MANAGEMENT RECRUITERS OF Vancouver, LLC
December 2010 Volume IV Issue 12
Top Candidates Are Moving, but Employers Fear They Won’t Find Them
Increasingly, hiring managers are finding themselves in a strange quandary, feeling like the drowning man dying of thirst. Headlines every day are shouting of high unemployment, long lines at work centers, and avalanches of resumes after every job posting. Yet, finding top candidates remains as hard as ever.
In a recent survey conducted by several MRINetwork offices, three out of four respondents said they were still having a hard time finding the right candidates. One hiring manager said, “We have too many positions open and not enough support to fill all of them in a timely manner.”
Another manager, looking further in the future noted, “Lots of retirements are coming up, and not a lot of people are ready. When the economy recovers, many employees will retire, but there’s a small pool of leadership talent available – we have a dilemma coming up.”
Despite the efforts to fill vacancies, managers note that they are looking beyond just filling empty seats. Less than five percent of respondents said they are only focusing their hiring on replacement candidates.
“This is a time in the economic cycle when employers are able to really pick up the type of impact players who will drive their organization,” says Jack Downing, managing partner of WorldBridge Partners - Chicago, an MRINetwork affiliate. “Companies are taking this opportunity to top grade their talent, and just generally increase the capabilities in their companies even if positions aren’t open.”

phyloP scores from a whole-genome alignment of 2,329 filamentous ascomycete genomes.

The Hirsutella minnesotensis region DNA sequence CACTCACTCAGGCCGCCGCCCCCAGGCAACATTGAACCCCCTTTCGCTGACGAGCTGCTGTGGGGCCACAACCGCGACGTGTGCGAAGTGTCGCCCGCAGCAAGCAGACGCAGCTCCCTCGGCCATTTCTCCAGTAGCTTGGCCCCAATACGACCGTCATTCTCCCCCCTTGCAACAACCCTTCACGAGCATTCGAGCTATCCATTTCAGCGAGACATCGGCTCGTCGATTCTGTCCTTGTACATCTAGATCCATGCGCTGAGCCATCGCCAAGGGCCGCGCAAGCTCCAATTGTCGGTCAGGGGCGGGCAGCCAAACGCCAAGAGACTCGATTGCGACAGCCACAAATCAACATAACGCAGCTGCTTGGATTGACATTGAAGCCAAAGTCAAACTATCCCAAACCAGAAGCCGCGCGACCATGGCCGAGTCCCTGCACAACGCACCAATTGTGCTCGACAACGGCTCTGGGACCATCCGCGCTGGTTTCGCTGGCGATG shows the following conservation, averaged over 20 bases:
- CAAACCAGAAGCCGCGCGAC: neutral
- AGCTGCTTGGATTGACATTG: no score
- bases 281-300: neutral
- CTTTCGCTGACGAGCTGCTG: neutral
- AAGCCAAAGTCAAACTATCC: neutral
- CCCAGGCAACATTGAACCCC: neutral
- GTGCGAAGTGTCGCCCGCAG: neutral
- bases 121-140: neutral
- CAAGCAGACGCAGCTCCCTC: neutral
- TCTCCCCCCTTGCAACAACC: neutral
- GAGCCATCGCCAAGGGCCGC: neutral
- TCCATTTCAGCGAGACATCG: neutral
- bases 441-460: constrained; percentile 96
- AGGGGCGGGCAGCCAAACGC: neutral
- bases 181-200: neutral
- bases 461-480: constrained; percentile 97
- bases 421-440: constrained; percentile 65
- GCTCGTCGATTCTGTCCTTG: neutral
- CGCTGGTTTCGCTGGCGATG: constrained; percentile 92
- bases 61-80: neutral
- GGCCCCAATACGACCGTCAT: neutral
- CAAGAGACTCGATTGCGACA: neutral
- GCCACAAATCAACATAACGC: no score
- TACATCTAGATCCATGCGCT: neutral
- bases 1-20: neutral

The portability of candidates, though, is a double-edged sword and managers are frightfully aware of it. Before the recession, it is estimated that 30 percent of top talent were looking for new opportunities, today as much as 70 percent are.
“It is difficult for us to achieve the goals we have set for our company without talented people in place,” said one manager.
According to the Labor Department, the quit rate, the ratio of people who voluntarily leave their job in any given month compared to the total U.S. workforce, has been steadily increasing since bottoming out late last year. As it grows, it indicates both the willingness and ability of employees to change jobs.
One method respondents cited to save their best employees, strange as it may sound, is to hire someone else. Even with raises, bonuses, and promotions, overloaded employees become frustrated, eroding the corporate culture and leading to inevitable departures. Bringing in new talent early to ease that burden can raise morale and help retain the top talent that already exists.
As one respondent put it, “Without the right people in place, we spend a lot of time training, teaching, coaching, disciplining, hiring, and terminating. The right people make most of that go away, as well as increasing employee engagement and improving culture because the people fit well together.”
“It’s no real surprise that 99 percent of companies list talent acquisition as one of their top five priorities,” notes Downing. “What is surprising is how many holes employers see in their hiring processes, yet leave them unfilled.”
Only 10 percent of respondents believed they have outstanding talent acquisition processes in place. “We should have a more dedicated effort toward recruitment and keep on track,” says one manager. “We lose people in the process.”
Notable International Events
• Ireland became the second EU member country to receive a bailout during the recession, accepting €85 billion. While the country agreed to steep austerity measures, Ireland was able to keep its competitive 12.5 percent corporate tax rate, which has been credited for much of the country’s success in attracting new businesses.
• A month after the Reserve Bank of Australia began raising interest rates, the country seems to have slipped into negative GDP growth with sharp decreases seen in profits for construction and financial services-based companies, according to data from the Australian Bureau of Statistics.